[I]t is the grand jury’s function not ‘to enquire . . . upon what foundation [the charge may be] denied,’ or otherwise to try the suspect’s defenses, but only to examine ‘upon what foundation [the charge] is made’ by the prosecutor. [citations omitted] As a consequence, neither in this country nor in England has the suspect under investigation by the grand jury ever been thought to have a right to testify or to have exculpatory evidence presented.Every principle Scalia cited was violated in this case. The grand jury was asked to determine whether Wilson acted in self-defense. Wilson was allowed to give four hours of self-serving testimony to the grand jury. And for three months, prosecutors presented both incriminating and exculpatory evidence.
The prosecutor did not ask these grand jurors for an indictment. They were left to sift through the evidence on their own, with no prosecutorial guidance about what to charge. Indeed, the transcripts indicated that prosecutors asked Wilson gentle, leading questions designed to bolster his self-defense claim. For example, a prosecutor told Wilson, “You felt like your life was in jeopardy,” followed by, “And use of deadly force was justified at that point, in your opinion?” But prosecutors rigorously challenged witnesses who contradicted Wilson’s testimony.
As the grand jury is a secret proceeding, with only the grand jurors and the prosecutor present, the grand jurors did not hear any cross-examination of the officer’s testimony, or that of other witnesses (which is customary in an adversarial jury trial). These grand jurors, who were nearing the end of their term, which began in May, knew the drill, since they had sat on several other cases. They knew the prosecutor always asks for indictments. Thus, when the prosecutor handled the Wilson case in a radically different manner, this signaled to the grand jurors that they were not expected to indict. And they did not.
[ … ]
Click here to read the rest of Marjorie Cohn’s article on HuffPo.
The Rewrite on The Last Word with Lawrence O’Donnell:
Shocking mistake in Darren Wilson grand juryIn the Rewrite, Lawrence looks at a major correction the assistant prosecutors had to make to the grand jury in the Michael Brown case.
Click here to be taken to The Last Word on MSNBC.
What white people need to know, and do, after Ferguson
Benefiting from white privilege is automatic. Defending white privilege is a choice.
In the days before the grand jury’s decision in Ferguson, when Missouri Gov. Jay Nixon decided to impose a pre-emptive state of emergency, a white relative posted on my Facebook page, “Better to be prepared for the worse, than to have racially charged riot. [sic] At that point, no one cares what your political view points are, who you married or what God you pray too, only that you are White and you are Wrong.” This essay is for my cousin and every other white person who is well meaning but somehow feels hopelessly polarized in a racially polarized debate. It doesn’t have to be that way.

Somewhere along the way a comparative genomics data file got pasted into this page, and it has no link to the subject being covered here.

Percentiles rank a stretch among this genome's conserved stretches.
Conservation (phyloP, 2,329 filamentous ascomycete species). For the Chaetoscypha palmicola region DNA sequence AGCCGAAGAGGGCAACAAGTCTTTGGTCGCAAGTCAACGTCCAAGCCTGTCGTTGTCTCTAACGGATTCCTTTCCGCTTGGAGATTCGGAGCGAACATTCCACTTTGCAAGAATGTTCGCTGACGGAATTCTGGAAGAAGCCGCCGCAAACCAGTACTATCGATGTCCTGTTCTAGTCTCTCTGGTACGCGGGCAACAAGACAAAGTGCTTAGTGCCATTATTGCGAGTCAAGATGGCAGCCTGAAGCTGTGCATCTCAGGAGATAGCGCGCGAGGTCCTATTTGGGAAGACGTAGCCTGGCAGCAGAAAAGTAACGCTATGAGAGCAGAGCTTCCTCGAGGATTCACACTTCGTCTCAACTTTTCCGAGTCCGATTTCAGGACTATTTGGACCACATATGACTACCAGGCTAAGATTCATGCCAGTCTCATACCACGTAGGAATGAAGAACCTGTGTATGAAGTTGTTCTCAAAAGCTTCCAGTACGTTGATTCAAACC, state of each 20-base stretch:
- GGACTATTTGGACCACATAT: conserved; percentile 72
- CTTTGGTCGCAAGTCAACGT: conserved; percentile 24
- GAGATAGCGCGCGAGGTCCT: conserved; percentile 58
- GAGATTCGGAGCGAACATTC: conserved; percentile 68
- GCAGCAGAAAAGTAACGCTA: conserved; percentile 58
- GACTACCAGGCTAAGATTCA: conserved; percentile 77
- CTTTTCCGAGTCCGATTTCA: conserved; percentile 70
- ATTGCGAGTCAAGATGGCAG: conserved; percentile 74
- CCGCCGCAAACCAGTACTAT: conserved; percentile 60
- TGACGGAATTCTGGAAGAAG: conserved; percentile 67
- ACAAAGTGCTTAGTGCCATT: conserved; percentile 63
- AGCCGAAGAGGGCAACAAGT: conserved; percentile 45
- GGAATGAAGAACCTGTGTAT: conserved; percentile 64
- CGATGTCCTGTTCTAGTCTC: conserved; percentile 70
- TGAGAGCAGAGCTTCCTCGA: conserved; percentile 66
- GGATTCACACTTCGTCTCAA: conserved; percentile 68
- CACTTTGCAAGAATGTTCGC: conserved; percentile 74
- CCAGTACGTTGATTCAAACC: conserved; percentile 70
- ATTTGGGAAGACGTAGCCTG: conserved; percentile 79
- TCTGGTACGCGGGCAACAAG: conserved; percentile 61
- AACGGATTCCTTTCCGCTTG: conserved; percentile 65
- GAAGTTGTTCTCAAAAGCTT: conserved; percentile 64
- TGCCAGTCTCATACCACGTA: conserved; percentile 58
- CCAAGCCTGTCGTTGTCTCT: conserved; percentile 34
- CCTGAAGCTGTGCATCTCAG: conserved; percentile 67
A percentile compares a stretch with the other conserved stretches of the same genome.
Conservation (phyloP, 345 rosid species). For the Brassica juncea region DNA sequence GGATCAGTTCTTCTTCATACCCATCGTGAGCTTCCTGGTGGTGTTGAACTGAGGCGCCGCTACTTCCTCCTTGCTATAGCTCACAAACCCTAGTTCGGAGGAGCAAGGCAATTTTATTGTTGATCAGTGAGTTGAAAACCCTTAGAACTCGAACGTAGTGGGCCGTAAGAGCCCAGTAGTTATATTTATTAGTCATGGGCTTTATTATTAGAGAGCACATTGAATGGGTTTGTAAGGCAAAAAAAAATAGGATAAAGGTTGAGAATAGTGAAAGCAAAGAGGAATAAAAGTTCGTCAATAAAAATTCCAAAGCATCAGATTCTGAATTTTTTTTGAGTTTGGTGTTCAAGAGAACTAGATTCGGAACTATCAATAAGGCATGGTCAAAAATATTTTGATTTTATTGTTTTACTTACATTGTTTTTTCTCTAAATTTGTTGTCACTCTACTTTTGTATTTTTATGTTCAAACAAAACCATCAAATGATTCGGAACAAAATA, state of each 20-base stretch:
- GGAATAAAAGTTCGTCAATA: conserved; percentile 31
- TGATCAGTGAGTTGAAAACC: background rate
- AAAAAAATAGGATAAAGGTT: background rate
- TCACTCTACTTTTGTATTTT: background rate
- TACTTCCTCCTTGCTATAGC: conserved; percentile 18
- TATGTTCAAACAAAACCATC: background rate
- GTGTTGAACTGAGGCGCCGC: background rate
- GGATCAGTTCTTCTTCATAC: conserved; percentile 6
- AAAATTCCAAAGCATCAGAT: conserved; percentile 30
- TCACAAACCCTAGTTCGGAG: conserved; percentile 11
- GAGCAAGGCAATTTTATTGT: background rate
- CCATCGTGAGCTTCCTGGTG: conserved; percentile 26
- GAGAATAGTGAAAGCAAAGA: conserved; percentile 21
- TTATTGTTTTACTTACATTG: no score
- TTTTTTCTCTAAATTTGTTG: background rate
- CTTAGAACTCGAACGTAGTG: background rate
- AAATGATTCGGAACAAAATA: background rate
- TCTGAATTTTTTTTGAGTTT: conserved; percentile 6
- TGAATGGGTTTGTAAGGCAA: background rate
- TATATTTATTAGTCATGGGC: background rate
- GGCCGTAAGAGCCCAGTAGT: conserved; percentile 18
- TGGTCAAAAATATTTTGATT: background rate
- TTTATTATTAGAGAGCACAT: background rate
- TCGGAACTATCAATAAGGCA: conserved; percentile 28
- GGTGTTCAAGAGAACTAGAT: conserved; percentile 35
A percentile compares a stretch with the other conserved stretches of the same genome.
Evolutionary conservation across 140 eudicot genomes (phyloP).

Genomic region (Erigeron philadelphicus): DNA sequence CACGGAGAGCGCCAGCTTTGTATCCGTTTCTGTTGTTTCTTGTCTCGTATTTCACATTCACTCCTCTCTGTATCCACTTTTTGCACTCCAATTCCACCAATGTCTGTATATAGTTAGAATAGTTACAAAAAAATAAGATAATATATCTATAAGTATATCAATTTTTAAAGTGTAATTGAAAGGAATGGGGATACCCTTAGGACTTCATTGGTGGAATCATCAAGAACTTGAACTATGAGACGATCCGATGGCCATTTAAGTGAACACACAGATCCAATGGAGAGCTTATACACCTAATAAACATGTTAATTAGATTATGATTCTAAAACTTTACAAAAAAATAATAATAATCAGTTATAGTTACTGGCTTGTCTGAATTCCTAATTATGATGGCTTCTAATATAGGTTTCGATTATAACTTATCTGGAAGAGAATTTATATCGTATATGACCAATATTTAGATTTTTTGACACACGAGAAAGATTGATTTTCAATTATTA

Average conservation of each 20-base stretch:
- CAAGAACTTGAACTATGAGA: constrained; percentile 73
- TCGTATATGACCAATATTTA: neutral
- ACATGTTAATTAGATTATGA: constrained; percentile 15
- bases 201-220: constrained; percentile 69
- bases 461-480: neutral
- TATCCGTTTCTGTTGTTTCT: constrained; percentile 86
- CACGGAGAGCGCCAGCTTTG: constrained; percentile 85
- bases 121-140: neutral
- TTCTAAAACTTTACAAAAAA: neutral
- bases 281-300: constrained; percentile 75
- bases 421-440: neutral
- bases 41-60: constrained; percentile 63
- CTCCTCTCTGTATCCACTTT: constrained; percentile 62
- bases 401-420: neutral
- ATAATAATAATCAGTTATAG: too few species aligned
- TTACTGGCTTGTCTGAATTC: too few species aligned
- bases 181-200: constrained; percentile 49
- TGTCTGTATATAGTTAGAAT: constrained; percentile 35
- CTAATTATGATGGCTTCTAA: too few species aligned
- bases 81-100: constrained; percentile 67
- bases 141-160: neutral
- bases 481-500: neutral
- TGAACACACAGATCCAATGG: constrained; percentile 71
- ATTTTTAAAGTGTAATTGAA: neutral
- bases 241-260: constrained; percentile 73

When black people are protesting in Ferguson and across America, they’re not protesting against white people. Maybe this seems obvious, but it’s worth stating. In fact, in the case of Ferguson, the protests weren’t (primarily) about one white cop. Black communities are ultimately protesting systems of injustice and inequality that structurally help white people while systematically harming black people. Just because you’re white and therefore generally benefit from those systems doesn’t mean you inherently support those systems — or need to defend them. Benefiting from white privilege is automatic. Defending white privilege is a choice.
Privilege is like oxygen: You don’t realize it’s there until it’s gone. As white folks, we can’t know what it’s like to go through life without racial privilege because we literally haven’t. You may have heard stories about black friends being monitored in department stores or seen the research that black names on resumes get half as many job interviews as white names on the same resumes. Maybe you know that a black man or boy is killed every 28 hours in America by police or vigilantes. Maybe you’ve read the studies on implicit “shooter bias” — how we’re all more likely to pull a simulated trigger on unarmed black men than unarmed white men — and maybe you know that even the most egalitarian Americans harbor unconscious negative attitudes about black people. The studies and the stories are overwhelming. Just this week, police shot and killed a black 12-year-old for holding a BB gun. [ … ]
Click here to read the rest of Sally Kohn’s op-ed.